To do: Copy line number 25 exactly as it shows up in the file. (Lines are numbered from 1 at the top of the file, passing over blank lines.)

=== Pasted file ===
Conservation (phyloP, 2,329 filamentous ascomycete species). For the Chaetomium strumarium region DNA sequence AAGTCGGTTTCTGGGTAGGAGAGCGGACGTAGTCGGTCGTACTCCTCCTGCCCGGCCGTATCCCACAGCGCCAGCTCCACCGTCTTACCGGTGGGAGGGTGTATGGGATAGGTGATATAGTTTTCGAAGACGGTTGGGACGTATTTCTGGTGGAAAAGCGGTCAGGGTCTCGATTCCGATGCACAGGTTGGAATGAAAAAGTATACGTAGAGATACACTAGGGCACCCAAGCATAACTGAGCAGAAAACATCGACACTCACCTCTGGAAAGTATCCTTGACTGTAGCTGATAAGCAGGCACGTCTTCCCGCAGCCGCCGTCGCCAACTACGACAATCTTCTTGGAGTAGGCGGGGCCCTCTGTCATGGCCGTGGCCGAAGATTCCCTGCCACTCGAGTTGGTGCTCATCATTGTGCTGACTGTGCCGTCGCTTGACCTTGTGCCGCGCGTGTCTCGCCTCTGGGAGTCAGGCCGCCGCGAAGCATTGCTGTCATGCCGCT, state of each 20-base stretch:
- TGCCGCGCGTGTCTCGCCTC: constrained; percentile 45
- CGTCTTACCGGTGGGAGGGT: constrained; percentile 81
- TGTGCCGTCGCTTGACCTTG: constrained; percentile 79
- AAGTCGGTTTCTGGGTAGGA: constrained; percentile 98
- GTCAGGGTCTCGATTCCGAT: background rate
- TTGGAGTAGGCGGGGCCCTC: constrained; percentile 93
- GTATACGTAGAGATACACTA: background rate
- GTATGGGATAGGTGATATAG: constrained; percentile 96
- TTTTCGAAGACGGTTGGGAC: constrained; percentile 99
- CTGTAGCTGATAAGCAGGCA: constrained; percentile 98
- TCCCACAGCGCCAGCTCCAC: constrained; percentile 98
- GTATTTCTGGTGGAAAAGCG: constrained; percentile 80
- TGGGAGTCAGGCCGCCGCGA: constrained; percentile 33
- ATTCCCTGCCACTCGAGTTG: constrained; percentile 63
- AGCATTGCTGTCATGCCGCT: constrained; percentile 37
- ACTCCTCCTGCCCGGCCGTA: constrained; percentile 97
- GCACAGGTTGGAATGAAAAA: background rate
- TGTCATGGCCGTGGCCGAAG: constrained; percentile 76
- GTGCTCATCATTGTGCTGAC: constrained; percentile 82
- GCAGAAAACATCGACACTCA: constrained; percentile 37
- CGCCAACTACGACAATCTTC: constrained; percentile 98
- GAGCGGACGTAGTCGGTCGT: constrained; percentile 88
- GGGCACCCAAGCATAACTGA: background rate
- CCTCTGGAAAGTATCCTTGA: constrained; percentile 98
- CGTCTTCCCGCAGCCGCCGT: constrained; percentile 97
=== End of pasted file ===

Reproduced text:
- CCTCTGGAAAGTATCCTTGA: constrained; percentile 98